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Scottish Government Announce Four-Stage Approach to Ease Lockdown

The Scottish Government today outlined a four-stage approach for the easing of lockdown, taking us up to the end of April. After that, the plan is to return to a localised tier system.

Published: 23 February 2021 | 4:42 PM Updated: 28 April 2021 | 4:32 PM
View of Waverly Hill in Edinburgh, and Edinburgh standing empty.
We will be keeping members informed as we know more about how the different stages and tiers are likely to affect musicians and their workplaces. Photo credit: Shutterstock

In Scotland, there will be four-stages to moving out of lockdown, followed by everybody moving to Tier 3 and then gradually easing down through 2 and 1 where it’s deemed safe to do so.

The last week in April should then see a wider re-opening which would include non-essential retail, gyms, hairdressers and so on, as well as non-essential work in people’s homes. This should allow private teaching premises to re-open and in-person lessons to resume in students’ homes. However, more details for that stage will be delivered in mid-march.

We will be keeping members informed as we know more about how the different stages and tiers are likely to affect musicians and their workplaces.

Continuing to call for revised and realistic performing arts guidance

MU Acting Regional Organiser for Scotland and Northern Ireland commented on the move:

“We welcome the announcement from the First Minister today and are pleased that there seems to be some light at the end of the tunnel. We will now be seeking clarity from the Government on what this means specifically for musicians and will continue to call for revised and realistic performing arts guidance.

“This must not include blanket bans on musical performance, but should differentiate between different types of musical activity and allow those performances that can be made safe to resume in line with the easing of other restrictions.”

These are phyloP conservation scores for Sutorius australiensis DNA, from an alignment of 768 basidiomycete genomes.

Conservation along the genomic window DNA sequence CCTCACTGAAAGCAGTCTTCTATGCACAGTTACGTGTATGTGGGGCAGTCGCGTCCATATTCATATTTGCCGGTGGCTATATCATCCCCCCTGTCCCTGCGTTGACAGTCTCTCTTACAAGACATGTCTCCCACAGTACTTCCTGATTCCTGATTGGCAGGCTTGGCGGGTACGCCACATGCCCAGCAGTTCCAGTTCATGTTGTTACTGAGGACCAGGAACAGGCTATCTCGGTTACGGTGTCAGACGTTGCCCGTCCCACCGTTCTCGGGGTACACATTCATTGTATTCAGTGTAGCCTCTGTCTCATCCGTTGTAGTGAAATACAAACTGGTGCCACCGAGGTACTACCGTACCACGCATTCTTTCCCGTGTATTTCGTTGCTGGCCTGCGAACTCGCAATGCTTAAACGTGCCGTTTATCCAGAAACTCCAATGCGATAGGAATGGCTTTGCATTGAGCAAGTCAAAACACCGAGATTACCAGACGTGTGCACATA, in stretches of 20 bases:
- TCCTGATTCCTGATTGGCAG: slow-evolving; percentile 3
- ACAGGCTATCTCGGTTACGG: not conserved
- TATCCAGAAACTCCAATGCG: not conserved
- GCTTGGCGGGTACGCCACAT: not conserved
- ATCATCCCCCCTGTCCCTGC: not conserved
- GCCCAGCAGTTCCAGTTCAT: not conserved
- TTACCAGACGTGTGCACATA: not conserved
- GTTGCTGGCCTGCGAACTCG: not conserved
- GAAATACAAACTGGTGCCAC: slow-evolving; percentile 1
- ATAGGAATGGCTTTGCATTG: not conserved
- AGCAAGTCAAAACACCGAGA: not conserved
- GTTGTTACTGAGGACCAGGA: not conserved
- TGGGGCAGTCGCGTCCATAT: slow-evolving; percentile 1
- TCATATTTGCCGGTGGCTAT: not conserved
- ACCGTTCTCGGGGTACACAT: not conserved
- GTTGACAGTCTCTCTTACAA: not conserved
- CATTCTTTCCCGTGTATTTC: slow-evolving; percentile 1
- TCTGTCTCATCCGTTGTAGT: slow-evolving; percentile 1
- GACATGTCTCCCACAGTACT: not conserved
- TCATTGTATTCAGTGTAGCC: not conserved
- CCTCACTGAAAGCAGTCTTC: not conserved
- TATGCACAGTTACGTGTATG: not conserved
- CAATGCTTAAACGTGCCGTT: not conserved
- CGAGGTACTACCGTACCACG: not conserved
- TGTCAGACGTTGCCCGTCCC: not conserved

A summary of the four-stages

The stages are as follows:

  • Phase 1 (yesterday, 22 February) early learning, childcare and schools open for Primary 1-3 pupils and senior phase pupils for essential practical work. Limited increase in the provision for vulnerable children. Care homes opening to facilitate meaningful contact between relatives/ friends and residents.
  • Phase 2 (unlikely before 15 March) more school reopening and non-contact outdoor group sports for 12-17 year olds. Socialising rules eased, to allow outdoor meetings of 4 people from 2 households.
  • Phase 3 (at least three weeks later, possibly 5 April) Stay-at-Home requirement removed. Third and final phase of schools reopening if required. Places of worship can open on a restricted numbers basis. Essential retailers list expanded slightly and click-and-collect resumes for non-essential retail.
  • Phase 4 (possibly 26 April) Limited other easing within Level 4, including permitting non-essential work in people’s homes. Return to variable Levels approach. This will enable the graduated opening up of economic and social activity.

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